the Unending Journey of the Wandering Author

A chronicle of the unending journey of the Wandering Author through life, with notes and observations made along the way. My readers should be aware I will not censor comments that disagree with me, but I do refuse to display comment spam or pointless, obscene rants. Humans may contact me at thewanderingauthor at yahoo dot com - I'll reply as I am able.

Name:
Location: New England, United States

I have always known I was meant to write, even when I was too young to know the word 'author'. When I learned that books were printed, I developed an interest in that as well. And I have always been a wanderer, at least in my mind. It's not the worst trait in an author. For more, read my writing; every author illuminates their heart and soul on the pages they write upon.

Thursday, May 03, 2007

Brenda Starr's Interview with WA: Transcript

Beth, over at A Cup of Coffey, sent me these questions, at my invitation, last Friday, and I apologise for not answering them sooner. I don't know how she'd do as an investigative reporter, but as an interviewer she clearly has what it takes.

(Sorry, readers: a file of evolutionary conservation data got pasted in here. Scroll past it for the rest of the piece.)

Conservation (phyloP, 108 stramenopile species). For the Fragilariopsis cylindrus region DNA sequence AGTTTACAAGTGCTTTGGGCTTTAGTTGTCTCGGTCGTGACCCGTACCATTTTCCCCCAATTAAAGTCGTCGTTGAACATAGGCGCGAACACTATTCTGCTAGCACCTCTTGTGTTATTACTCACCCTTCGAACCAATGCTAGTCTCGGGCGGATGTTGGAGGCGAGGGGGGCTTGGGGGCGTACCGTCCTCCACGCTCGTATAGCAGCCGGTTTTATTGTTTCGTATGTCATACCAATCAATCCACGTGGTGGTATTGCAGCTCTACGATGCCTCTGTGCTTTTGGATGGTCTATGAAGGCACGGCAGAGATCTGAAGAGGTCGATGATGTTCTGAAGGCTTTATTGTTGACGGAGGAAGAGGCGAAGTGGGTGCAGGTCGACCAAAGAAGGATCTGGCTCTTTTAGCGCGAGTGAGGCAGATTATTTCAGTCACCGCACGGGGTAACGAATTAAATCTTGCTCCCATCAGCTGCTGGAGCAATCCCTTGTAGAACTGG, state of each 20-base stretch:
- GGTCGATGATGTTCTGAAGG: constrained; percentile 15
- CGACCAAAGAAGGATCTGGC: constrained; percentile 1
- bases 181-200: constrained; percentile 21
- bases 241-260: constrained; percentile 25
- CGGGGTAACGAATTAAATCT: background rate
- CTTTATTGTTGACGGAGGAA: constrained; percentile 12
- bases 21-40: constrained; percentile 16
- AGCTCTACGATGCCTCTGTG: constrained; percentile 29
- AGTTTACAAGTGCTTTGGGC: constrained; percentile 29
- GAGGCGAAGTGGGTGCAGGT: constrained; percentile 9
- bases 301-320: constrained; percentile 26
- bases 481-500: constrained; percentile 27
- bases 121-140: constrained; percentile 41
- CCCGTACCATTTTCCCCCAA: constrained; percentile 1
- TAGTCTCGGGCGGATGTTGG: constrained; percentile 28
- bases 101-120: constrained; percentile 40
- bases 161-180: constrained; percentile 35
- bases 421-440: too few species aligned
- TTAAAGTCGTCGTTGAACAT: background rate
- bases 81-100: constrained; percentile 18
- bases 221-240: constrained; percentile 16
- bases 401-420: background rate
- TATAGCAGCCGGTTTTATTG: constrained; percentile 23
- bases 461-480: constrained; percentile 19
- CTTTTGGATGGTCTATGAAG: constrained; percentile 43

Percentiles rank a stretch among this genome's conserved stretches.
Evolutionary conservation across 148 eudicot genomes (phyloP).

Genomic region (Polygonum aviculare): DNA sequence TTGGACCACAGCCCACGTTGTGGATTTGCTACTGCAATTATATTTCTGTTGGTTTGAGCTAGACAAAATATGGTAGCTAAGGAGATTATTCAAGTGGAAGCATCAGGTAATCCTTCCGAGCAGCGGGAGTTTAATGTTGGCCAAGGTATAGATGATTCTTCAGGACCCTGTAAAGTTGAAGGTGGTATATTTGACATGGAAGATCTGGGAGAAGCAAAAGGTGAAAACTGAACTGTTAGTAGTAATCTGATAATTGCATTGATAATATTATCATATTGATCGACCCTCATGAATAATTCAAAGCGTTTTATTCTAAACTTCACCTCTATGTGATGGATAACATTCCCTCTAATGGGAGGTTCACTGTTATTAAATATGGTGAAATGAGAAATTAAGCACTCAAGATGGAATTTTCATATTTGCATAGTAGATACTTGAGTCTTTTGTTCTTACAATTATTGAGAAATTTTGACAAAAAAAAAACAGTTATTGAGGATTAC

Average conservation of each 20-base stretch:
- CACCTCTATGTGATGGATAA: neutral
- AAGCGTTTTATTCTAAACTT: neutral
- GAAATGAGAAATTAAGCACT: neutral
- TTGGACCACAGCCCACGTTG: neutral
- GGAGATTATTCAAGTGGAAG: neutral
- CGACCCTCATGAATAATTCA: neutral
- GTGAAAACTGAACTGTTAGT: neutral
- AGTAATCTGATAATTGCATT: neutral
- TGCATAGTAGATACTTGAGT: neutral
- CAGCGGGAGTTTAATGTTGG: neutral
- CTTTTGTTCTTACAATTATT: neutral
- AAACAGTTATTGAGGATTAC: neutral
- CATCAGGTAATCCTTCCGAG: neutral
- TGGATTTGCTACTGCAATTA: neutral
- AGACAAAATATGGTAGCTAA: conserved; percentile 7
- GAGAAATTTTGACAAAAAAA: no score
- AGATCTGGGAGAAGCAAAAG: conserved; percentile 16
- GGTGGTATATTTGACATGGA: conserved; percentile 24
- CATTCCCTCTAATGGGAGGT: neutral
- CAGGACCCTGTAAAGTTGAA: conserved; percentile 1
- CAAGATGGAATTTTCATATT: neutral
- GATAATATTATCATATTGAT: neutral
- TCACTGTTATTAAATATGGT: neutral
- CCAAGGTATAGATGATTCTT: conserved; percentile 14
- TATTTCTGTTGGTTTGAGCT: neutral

If you'd like me to interview you, just send me an e-mail at thewanderingauthor at yahoo dot com or leave your e-mail, suitably disguised, in the comments to this post, and I'll e-mail you the interview questions within a few days. If anyone has already read this, and notices the changes; I'm sorry. I meant to click Save Draft but clicked Publish instead when my cats needed urgent attention. So yes, I have edited it.

My desire to leave up my warning to pet owners (and, for those who haven't heard, contamination has also been traced, now, to food intended for humans; pork, poultry, and granola bars are all affected as far as I've heard), followed by the Day of Silence, then my need to clear up a backlog of posts, all added to the delay. I intended to post this yesterday, but after hauling out barrels of milk and honey to reward the Fair Folk, I was just too exhausted to finish.